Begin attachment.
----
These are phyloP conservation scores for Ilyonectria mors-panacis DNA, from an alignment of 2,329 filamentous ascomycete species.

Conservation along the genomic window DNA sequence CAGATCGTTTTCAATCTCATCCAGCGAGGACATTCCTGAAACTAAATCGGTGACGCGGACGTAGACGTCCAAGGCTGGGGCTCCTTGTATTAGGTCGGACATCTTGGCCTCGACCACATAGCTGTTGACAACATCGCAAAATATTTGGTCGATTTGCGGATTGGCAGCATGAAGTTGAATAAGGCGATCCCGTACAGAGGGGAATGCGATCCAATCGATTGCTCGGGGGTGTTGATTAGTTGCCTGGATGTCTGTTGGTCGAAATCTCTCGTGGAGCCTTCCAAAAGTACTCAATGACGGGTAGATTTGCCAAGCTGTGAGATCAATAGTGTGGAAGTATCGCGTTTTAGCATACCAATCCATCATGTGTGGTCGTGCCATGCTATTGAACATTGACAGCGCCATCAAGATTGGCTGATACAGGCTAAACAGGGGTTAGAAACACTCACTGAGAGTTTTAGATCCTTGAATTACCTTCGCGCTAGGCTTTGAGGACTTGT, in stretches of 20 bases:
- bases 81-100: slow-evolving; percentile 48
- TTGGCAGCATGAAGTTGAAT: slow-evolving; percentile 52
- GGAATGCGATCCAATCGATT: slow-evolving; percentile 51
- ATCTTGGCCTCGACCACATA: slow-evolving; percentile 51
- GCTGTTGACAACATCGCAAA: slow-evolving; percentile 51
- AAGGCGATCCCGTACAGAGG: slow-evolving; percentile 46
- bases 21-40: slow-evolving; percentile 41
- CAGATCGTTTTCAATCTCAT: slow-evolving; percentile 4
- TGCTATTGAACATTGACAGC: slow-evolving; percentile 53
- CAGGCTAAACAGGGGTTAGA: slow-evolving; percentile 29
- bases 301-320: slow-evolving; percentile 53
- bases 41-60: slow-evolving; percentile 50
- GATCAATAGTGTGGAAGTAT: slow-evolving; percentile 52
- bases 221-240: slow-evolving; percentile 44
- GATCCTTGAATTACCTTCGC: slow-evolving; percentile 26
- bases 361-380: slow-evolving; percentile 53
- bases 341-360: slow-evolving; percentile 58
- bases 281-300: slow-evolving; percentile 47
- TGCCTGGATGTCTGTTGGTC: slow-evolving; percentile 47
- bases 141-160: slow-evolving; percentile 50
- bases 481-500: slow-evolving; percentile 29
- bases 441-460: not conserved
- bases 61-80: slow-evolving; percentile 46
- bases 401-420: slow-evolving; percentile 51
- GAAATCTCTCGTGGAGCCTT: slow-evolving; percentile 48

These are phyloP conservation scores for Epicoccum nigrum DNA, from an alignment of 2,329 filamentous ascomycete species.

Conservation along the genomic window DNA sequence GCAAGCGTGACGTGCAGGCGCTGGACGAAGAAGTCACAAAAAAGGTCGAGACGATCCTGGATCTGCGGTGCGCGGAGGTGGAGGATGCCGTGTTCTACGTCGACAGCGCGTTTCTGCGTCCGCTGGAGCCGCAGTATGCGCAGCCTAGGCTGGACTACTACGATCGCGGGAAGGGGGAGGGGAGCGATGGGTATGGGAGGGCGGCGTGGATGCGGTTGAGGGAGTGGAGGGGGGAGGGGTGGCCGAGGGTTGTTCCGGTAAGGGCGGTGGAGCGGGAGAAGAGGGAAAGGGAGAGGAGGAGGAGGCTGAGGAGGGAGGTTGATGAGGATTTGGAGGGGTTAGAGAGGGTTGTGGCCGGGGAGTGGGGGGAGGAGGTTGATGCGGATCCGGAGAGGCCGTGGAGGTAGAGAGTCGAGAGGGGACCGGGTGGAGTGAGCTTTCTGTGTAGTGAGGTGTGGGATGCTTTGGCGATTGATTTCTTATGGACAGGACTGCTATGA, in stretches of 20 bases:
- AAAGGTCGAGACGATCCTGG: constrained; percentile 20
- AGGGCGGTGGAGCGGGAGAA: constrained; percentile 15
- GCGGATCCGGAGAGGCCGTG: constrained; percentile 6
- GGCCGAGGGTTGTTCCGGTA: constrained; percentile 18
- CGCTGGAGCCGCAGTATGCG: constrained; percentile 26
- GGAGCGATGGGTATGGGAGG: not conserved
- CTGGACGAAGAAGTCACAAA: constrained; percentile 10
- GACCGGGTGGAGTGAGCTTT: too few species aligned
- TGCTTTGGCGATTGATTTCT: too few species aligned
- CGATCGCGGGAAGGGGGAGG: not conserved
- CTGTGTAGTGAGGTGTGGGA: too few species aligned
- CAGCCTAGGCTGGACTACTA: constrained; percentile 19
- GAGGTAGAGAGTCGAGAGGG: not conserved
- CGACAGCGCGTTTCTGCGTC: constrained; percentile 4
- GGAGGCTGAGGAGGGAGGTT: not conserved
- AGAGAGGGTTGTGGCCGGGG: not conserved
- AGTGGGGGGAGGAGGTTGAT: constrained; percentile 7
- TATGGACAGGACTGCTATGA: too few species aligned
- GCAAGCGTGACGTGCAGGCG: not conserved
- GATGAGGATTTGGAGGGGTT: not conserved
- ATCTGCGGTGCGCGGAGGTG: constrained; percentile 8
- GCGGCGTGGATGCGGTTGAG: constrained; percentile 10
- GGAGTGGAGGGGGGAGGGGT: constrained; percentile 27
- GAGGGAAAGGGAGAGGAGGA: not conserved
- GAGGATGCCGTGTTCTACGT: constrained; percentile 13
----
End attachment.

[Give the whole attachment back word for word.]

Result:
These are phyloP conservation scores for Ilyonectria mors-panacis DNA, from an alignment of 2,329 filamentous ascomycete species.

Conservation along the genomic window DNA sequence CAGATCGTTTTCAATCTCATCCAGCGAGGACATTCCTGAAACTAAATCGGTGACGCGGACGTAGACGTCCAAGGCTGGGGCTCCTTGTATTAGGTCGGACATCTTGGCCTCGACCACATAGCTGTTGACAACATCGCAAAATATTTGGTCGATTTGCGGATTGGCAGCATGAAGTTGAATAAGGCGATCCCGTACAGAGGGGAATGCGATCCAATCGATTGCTCGGGGGTGTTGATTAGTTGCCTGGATGTCTGTTGGTCGAAATCTCTCGTGGAGCCTTCCAAAAGTACTCAATGACGGGTAGATTTGCCAAGCTGTGAGATCAATAGTGTGGAAGTATCGCGTTTTAGCATACCAATCCATCATGTGTGGTCGTGCCATGCTATTGAACATTGACAGCGCCATCAAGATTGGCTGATACAGGCTAAACAGGGGTTAGAAACACTCACTGAGAGTTTTAGATCCTTGAATTACCTTCGCGCTAGGCTTTGAGGACTTGT, in stretches of 20 bases:
- bases 81-100: slow-evolving; percentile 48
- TTGGCAGCATGAAGTTGAAT: slow-evolving; percentile 52
- GGAATGCGATCCAATCGATT: slow-evolving; percentile 51
- ATCTTGGCCTCGACCACATA: slow-evolving; percentile 51
- GCTGTTGACAACATCGCAAA: slow-evolving; percentile 51
- AAGGCGATCCCGTACAGAGG: slow-evolving; percentile 46
- bases 21-40: slow-evolving; percentile 41
- CAGATCGTTTTCAATCTCAT: slow-evolving; percentile 4
- TGCTATTGAACATTGACAGC: slow-evolving; percentile 53
- CAGGCTAAACAGGGGTTAGA: slow-evolving; percentile 29
- bases 301-320: slow-evolving; percentile 53
- bases 41-60: slow-evolving; percentile 50
- GATCAATAGTGTGGAAGTAT: slow-evolving; percentile 52
- bases 221-240: slow-evolving; percentile 44
- GATCCTTGAATTACCTTCGC: slow-evolving; percentile 26
- bases 361-380: slow-evolving; percentile 53
- bases 341-360: slow-evolving; percentile 58
- bases 281-300: slow-evolving; percentile 47
- TGCCTGGATGTCTGTTGGTC: slow-evolving; percentile 47
- bases 141-160: slow-evolving; percentile 50
- bases 481-500: slow-evolving; percentile 29
- bases 441-460: not conserved
- bases 61-80: slow-evolving; percentile 46
- bases 401-420: slow-evolving; percentile 51
- GAAATCTCTCGTGGAGCCTT: slow-evolving; percentile 48

These are phyloP conservation scores for Epicoccum nigrum DNA, from an alignment of 2,329 filamentous ascomycete species.

Conservation along the genomic window DNA sequence GCAAGCGTGACGTGCAGGCGCTGGACGAAGAAGTCACAAAAAAGGTCGAGACGATCCTGGATCTGCGGTGCGCGGAGGTGGAGGATGCCGTGTTCTACGTCGACAGCGCGTTTCTGCGTCCGCTGGAGCCGCAGTATGCGCAGCCTAGGCTGGACTACTACGATCGCGGGAAGGGGGAGGGGAGCGATGGGTATGGGAGGGCGGCGTGGATGCGGTTGAGGGAGTGGAGGGGGGAGGGGTGGCCGAGGGTTGTTCCGGTAAGGGCGGTGGAGCGGGAGAAGAGGGAAAGGGAGAGGAGGAGGAGGCTGAGGAGGGAGGTTGATGAGGATTTGGAGGGGTTAGAGAGGGTTGTGGCCGGGGAGTGGGGGGAGGAGGTTGATGCGGATCCGGAGAGGCCGTGGAGGTAGAGAGTCGAGAGGGGACCGGGTGGAGTGAGCTTTCTGTGTAGTGAGGTGTGGGATGCTTTGGCGATTGATTTCTTATGGACAGGACTGCTATGA, in stretches of 20 bases:
- AAAGGTCGAGACGATCCTGG: constrained; percentile 20
- AGGGCGGTGGAGCGGGAGAA: constrained; percentile 15
- GCGGATCCGGAGAGGCCGTG: constrained; percentile 6
- GGCCGAGGGTTGTTCCGGTA: constrained; percentile 18
- CGCTGGAGCCGCAGTATGCG: constrained; percentile 26
- GGAGCGATGGGTATGGGAGG: not conserved
- CTGGACGAAGAAGTCACAAA: constrained; percentile 10
- GACCGGGTGGAGTGAGCTTT: too few species aligned
- TGCTTTGGCGATTGATTTCT: too few species aligned
- CGATCGCGGGAAGGGGGAGG: not conserved
- CTGTGTAGTGAGGTGTGGGA: too few species aligned
- CAGCCTAGGCTGGACTACTA: constrained; percentile 19
- GAGGTAGAGAGTCGAGAGGG: not conserved
- CGACAGCGCGTTTCTGCGTC: constrained; percentile 4
- GGAGGCTGAGGAGGGAGGTT: not conserved
- AGAGAGGGTTGTGGCCGGGG: not conserved
- AGTGGGGGGAGGAGGTTGAT: constrained; percentile 7
- TATGGACAGGACTGCTATGA: too few species aligned
- GCAAGCGTGACGTGCAGGCG: not conserved
- GATGAGGATTTGGAGGGGTT: not conserved
- ATCTGCGGTGCGCGGAGGTG: constrained; percentile 8
- GCGGCGTGGATGCGGTTGAG: constrained; percentile 10
- GGAGTGGAGGGGGGAGGGGT: constrained; percentile 27
- GAGGGAAAGGGAGAGGAGGA: not conserved
- GAGGATGCCGTGTTCTACGT: constrained; percentile 13